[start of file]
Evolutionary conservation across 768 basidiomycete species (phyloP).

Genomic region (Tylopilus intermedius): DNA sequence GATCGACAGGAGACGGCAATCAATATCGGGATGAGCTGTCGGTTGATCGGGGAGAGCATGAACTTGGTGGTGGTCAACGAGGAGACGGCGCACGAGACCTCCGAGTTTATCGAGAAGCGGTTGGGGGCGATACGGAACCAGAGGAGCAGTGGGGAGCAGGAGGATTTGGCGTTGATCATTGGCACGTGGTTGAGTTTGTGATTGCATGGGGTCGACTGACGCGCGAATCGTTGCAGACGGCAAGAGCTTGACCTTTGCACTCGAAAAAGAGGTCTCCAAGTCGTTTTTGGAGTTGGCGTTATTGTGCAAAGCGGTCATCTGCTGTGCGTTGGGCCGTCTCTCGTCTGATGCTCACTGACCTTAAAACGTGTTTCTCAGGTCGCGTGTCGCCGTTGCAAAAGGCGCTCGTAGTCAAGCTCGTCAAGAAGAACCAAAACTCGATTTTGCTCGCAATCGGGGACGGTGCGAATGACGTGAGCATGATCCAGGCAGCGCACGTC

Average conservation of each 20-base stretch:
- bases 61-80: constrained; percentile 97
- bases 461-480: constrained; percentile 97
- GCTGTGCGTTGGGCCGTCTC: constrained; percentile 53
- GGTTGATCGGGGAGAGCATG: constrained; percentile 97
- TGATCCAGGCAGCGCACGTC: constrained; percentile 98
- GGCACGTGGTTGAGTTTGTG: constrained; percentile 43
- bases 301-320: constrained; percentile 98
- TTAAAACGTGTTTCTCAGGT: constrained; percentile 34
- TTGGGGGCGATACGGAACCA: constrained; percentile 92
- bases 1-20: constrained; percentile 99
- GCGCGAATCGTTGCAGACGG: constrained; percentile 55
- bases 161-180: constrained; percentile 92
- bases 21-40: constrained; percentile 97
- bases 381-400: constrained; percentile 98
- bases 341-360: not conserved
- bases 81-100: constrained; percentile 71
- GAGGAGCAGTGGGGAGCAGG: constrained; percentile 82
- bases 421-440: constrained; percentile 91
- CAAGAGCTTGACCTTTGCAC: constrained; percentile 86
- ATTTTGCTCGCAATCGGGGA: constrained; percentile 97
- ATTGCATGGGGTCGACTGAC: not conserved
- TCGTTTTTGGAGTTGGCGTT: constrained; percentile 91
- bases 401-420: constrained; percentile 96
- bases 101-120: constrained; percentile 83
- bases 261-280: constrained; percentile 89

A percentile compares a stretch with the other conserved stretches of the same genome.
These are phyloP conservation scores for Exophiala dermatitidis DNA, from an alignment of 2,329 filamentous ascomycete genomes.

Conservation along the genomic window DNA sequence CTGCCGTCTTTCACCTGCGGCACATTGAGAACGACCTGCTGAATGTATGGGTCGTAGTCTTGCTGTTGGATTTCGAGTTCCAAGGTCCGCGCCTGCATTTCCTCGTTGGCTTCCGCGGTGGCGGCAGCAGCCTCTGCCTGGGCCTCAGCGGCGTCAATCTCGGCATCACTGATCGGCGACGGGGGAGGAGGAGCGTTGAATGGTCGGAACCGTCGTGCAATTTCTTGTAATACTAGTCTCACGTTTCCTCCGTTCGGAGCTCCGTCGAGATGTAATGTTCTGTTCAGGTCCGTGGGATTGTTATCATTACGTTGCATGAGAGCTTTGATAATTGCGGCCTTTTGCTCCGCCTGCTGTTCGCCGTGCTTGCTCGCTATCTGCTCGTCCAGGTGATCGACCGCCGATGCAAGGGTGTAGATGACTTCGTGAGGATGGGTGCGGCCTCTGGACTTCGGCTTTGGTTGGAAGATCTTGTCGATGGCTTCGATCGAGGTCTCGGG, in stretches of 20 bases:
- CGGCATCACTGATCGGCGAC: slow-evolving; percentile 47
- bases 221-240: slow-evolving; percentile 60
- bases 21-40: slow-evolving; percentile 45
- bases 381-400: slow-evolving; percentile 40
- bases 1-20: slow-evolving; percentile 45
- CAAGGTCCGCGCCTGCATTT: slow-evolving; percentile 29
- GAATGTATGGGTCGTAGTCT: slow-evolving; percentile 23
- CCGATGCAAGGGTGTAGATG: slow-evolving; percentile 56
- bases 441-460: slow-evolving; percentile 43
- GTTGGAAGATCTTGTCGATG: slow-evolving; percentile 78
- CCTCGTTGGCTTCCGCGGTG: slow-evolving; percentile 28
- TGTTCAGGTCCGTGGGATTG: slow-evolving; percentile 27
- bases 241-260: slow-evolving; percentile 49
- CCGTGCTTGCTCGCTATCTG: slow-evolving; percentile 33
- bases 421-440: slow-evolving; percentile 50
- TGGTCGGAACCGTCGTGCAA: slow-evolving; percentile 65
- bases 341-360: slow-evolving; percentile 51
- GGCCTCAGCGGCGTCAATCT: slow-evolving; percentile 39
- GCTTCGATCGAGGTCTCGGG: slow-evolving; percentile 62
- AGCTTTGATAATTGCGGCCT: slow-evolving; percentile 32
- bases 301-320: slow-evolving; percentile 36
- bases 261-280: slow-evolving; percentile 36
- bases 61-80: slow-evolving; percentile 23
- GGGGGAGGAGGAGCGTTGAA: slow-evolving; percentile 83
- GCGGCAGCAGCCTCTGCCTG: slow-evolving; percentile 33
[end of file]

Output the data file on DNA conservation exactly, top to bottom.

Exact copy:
Evolutionary conservation across 768 basidiomycete species (phyloP).

Genomic region (Tylopilus intermedius): DNA sequence GATCGACAGGAGACGGCAATCAATATCGGGATGAGCTGTCGGTTGATCGGGGAGAGCATGAACTTGGTGGTGGTCAACGAGGAGACGGCGCACGAGACCTCCGAGTTTATCGAGAAGCGGTTGGGGGCGATACGGAACCAGAGGAGCAGTGGGGAGCAGGAGGATTTGGCGTTGATCATTGGCACGTGGTTGAGTTTGTGATTGCATGGGGTCGACTGACGCGCGAATCGTTGCAGACGGCAAGAGCTTGACCTTTGCACTCGAAAAAGAGGTCTCCAAGTCGTTTTTGGAGTTGGCGTTATTGTGCAAAGCGGTCATCTGCTGTGCGTTGGGCCGTCTCTCGTCTGATGCTCACTGACCTTAAAACGTGTTTCTCAGGTCGCGTGTCGCCGTTGCAAAAGGCGCTCGTAGTCAAGCTCGTCAAGAAGAACCAAAACTCGATTTTGCTCGCAATCGGGGACGGTGCGAATGACGTGAGCATGATCCAGGCAGCGCACGTC

Average conservation of each 20-base stretch:
- bases 61-80: constrained; percentile 97
- bases 461-480: constrained; percentile 97
- GCTGTGCGTTGGGCCGTCTC: constrained; percentile 53
- GGTTGATCGGGGAGAGCATG: constrained; percentile 97
- TGATCCAGGCAGCGCACGTC: constrained; percentile 98
- GGCACGTGGTTGAGTTTGTG: constrained; percentile 43
- bases 301-320: constrained; percentile 98
- TTAAAACGTGTTTCTCAGGT: constrained; percentile 34
- TTGGGGGCGATACGGAACCA: constrained; percentile 92
- bases 1-20: constrained; percentile 99
- GCGCGAATCGTTGCAGACGG: constrained; percentile 55
- bases 161-180: constrained; percentile 92
- bases 21-40: constrained; percentile 97
- bases 381-400: constrained; percentile 98
- bases 341-360: not conserved
- bases 81-100: constrained; percentile 71
- GAGGAGCAGTGGGGAGCAGG: constrained; percentile 82
- bases 421-440: constrained; percentile 91
- CAAGAGCTTGACCTTTGCAC: constrained; percentile 86
- ATTTTGCTCGCAATCGGGGA: constrained; percentile 97
- ATTGCATGGGGTCGACTGAC: not conserved
- TCGTTTTTGGAGTTGGCGTT: constrained; percentile 91
- bases 401-420: constrained; percentile 96
- bases 101-120: constrained; percentile 83
- bases 261-280: constrained; percentile 89

A percentile compares a stretch with the other conserved stretches of the same genome.
These are phyloP conservation scores for Exophiala dermatitidis DNA, from an alignment of 2,329 filamentous ascomycete genomes.

Conservation along the genomic window DNA sequence CTGCCGTCTTTCACCTGCGGCACATTGAGAACGACCTGCTGAATGTATGGGTCGTAGTCTTGCTGTTGGATTTCGAGTTCCAAGGTCCGCGCCTGCATTTCCTCGTTGGCTTCCGCGGTGGCGGCAGCAGCCTCTGCCTGGGCCTCAGCGGCGTCAATCTCGGCATCACTGATCGGCGACGGGGGAGGAGGAGCGTTGAATGGTCGGAACCGTCGTGCAATTTCTTGTAATACTAGTCTCACGTTTCCTCCGTTCGGAGCTCCGTCGAGATGTAATGTTCTGTTCAGGTCCGTGGGATTGTTATCATTACGTTGCATGAGAGCTTTGATAATTGCGGCCTTTTGCTCCGCCTGCTGTTCGCCGTGCTTGCTCGCTATCTGCTCGTCCAGGTGATCGACCGCCGATGCAAGGGTGTAGATGACTTCGTGAGGATGGGTGCGGCCTCTGGACTTCGGCTTTGGTTGGAAGATCTTGTCGATGGCTTCGATCGAGGTCTCGGG, in stretches of 20 bases:
- CGGCATCACTGATCGGCGAC: slow-evolving; percentile 47
- bases 221-240: slow-evolving; percentile 60
- bases 21-40: slow-evolving; percentile 45
- bases 381-400: slow-evolving; percentile 40
- bases 1-20: slow-evolving; percentile 45
- CAAGGTCCGCGCCTGCATTT: slow-evolving; percentile 29
- GAATGTATGGGTCGTAGTCT: slow-evolving; percentile 23
- CCGATGCAAGGGTGTAGATG: slow-evolving; percentile 56
- bases 441-460: slow-evolving; percentile 43
- GTTGGAAGATCTTGTCGATG: slow-evolving; percentile 78
- CCTCGTTGGCTTCCGCGGTG: slow-evolving; percentile 28
- TGTTCAGGTCCGTGGGATTG: slow-evolving; percentile 27
- bases 241-260: slow-evolving; percentile 49
- CCGTGCTTGCTCGCTATCTG: slow-evolving; percentile 33
- bases 421-440: slow-evolving; percentile 50
- TGGTCGGAACCGTCGTGCAA: slow-evolving; percentile 65
- bases 341-360: slow-evolving; percentile 51
- GGCCTCAGCGGCGTCAATCT: slow-evolving; percentile 39
- GCTTCGATCGAGGTCTCGGG: slow-evolving; percentile 62
- AGCTTTGATAATTGCGGCCT: slow-evolving; percentile 32
- bases 301-320: slow-evolving; percentile 36
- bases 261-280: slow-evolving; percentile 36
- bases 61-80: slow-evolving; percentile 23
- GGGGGAGGAGGAGCGTTGAA: slow-evolving; percentile 83
- GCGGCAGCAGCCTCTGCCTG: slow-evolving; percentile 33